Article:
Ann Reynoso avatar

Ann Reynoso

Thank you Ginny for reading my column. I have trying to be as honest as possible about my journey. It is difficult, but I have been trying new ways to overcome my hang-ups. Stay strong.

Susan Fugleberg avatar

Susan Fugleberg


I am sorry that your diagnosis happened so close to the pandemic. It makes everything so much more difficult. If you have not joined a support group yet, check with the Pulmonary Fibrosis Foundation for a list of support groups. They are all meeting online now. My husband who has IPF and I attend three different groups and get a lot of excellent information from professional speakers as well as support, encouragement, and friendship from other patients and caregivers. You will find people who will help you as ypu find your way through this. Susan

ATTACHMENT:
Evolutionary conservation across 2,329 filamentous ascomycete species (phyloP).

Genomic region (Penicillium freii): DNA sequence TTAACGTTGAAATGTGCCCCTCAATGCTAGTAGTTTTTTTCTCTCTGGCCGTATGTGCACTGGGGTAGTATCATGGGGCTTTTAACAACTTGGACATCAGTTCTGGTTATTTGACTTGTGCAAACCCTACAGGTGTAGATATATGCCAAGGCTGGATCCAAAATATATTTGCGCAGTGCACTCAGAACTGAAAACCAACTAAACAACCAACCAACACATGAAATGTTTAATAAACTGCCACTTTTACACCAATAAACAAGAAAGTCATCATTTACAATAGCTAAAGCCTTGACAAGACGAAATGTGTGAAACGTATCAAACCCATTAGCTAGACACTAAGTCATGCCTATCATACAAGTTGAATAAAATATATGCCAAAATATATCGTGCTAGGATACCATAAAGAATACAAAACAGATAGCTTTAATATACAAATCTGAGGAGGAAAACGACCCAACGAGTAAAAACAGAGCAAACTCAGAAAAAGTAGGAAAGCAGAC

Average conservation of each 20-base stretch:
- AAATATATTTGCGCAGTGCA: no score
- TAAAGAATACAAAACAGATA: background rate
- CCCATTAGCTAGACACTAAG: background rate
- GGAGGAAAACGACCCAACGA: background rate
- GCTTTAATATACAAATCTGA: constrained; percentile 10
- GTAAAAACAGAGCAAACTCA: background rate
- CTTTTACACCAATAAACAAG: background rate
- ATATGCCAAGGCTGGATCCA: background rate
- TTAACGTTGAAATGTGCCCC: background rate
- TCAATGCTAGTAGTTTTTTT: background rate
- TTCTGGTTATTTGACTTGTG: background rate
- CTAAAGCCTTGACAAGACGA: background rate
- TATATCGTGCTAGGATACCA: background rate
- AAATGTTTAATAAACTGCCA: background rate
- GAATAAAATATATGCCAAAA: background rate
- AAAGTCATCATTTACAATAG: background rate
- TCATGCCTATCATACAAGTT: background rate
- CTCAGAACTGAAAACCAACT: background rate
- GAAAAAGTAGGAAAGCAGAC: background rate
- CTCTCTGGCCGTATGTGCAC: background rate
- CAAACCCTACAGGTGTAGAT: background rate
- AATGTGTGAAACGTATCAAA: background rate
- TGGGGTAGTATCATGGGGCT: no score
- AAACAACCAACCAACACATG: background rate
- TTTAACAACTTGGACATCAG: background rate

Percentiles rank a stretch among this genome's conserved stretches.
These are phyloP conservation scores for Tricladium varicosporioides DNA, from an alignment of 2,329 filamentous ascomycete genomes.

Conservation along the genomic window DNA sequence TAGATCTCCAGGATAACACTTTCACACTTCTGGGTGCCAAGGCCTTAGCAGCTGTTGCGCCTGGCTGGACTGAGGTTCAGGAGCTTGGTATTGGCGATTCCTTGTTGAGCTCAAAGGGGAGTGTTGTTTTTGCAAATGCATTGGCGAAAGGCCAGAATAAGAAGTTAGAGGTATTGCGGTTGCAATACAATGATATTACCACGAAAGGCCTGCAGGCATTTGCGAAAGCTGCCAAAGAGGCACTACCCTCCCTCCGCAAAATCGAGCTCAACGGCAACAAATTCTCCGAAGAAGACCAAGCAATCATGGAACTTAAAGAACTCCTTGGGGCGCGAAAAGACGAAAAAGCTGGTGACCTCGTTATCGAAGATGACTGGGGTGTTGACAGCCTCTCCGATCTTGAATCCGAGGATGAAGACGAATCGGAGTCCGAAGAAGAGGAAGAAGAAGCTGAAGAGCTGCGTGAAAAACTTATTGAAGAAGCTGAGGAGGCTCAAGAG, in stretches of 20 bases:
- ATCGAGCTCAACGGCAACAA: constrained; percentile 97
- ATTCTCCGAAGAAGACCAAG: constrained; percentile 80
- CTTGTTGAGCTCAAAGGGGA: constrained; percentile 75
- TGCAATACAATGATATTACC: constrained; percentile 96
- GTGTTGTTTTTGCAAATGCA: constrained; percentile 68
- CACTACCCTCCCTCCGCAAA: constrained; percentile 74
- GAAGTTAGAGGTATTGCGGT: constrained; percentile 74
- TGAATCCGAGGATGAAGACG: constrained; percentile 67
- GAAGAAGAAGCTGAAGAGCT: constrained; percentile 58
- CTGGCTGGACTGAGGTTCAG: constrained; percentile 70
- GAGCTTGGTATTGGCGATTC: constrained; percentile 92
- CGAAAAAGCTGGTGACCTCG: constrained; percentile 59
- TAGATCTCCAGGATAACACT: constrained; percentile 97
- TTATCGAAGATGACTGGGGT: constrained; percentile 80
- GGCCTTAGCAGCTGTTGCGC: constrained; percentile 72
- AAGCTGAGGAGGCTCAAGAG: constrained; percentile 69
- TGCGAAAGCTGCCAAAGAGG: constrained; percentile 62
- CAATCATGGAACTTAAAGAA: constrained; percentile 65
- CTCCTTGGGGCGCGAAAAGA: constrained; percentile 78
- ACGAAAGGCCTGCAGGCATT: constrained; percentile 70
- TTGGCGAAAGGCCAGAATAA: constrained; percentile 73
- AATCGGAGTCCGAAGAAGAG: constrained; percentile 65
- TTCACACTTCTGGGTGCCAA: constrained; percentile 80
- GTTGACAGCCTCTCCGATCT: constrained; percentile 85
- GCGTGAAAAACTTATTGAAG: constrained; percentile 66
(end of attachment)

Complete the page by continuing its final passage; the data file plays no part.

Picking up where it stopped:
Ann Reynoso avatar

Ann Reynoso

Hi Susan,
So happy you read my column. I have recently joined a support group. It has been very helpful and encouraging. I definitely am positive about finding my way.

Hans Fink avatar

Hans Fink

Sorry Ann that you felt this way, but it is an unreasonable fear.
I am always positive about myself & never give in to any fear.
Remember: "There is nothing to fear, except fear itself" (Elanor Roosevelt)

Ann Reynoso avatar

Ann Reynoso

Hello Hans,
I really like that quote from Eleanor Roosevelt. I am glad you read my column. Sometimes I need that reassurance that all should not be negative. I always tell my students, "Spread the love and Positivity." Now it is time for me to follow my own advice.